147-10 Spatial Corn Yield Variability in the Loess Hills of Western Iowa: A Critical Look.
Poster Number 1129
Modern row crop production in Iowa has become increasingly tied to precision agriculture and the creation of large volumes of data. Using Geographic Information Systems technology, these data are utilized to make crop yield variability maps, fertility maps and plant seeding maps. The objectives of this study were to: (1) identify significant long term corn yield variability in the Loess Hills of western Iowa, and (2) interpret any relationships between identified yield variability clusters and their associated soil and field characteristics.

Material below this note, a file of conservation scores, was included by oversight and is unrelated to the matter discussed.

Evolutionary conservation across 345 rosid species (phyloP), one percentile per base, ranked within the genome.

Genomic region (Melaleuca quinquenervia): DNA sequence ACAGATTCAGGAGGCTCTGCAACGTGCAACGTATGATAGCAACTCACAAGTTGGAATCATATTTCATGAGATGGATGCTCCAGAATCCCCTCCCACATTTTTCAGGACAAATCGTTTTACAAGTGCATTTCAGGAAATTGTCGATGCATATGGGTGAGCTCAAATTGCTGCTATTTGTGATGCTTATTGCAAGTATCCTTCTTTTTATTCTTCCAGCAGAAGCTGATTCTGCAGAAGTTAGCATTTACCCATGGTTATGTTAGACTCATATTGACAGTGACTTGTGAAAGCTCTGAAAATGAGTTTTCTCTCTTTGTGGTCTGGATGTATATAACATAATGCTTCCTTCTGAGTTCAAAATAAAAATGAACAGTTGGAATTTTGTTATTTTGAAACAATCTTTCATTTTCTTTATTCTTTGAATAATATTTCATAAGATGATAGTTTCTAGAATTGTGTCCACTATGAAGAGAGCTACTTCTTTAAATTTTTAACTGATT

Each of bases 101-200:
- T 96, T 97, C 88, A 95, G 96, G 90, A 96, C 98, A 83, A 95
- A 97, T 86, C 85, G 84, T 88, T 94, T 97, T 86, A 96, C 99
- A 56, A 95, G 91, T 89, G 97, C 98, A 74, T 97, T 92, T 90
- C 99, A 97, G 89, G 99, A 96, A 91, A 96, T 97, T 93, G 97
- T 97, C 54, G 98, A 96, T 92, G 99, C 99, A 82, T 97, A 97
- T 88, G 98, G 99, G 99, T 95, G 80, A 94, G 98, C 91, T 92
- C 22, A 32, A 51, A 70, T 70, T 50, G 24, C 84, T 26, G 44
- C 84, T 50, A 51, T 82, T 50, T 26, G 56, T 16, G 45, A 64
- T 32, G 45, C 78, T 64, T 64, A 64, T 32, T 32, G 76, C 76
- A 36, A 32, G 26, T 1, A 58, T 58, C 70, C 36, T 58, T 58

For the first objective, a 32 hectare site, consisting predominantly of Galva Silty Clay Loam and Judson Silty Clay Loam, was located in Sioux County, Iowa. Multiple years of geo-referenced corn (Zea mays) yield data were collected from 2006 – 2013 and imported into ArcGIS. A cluster analysis tool was used to identify persistently high and low, yielding clusters which accounted for 3.2% of the study site during the study period. Average corn yield for the site was 11,017.39 kg ha-1 and the mean yields for the low and high cluster areas were 7,9889 and 14,339.63 kg ha-1, respectively. For objective 2, appropriate models will be used to examine the effects of spatially related soil physical and chemical properties, topography and other temporal properties on corn yield variability patterns in the field.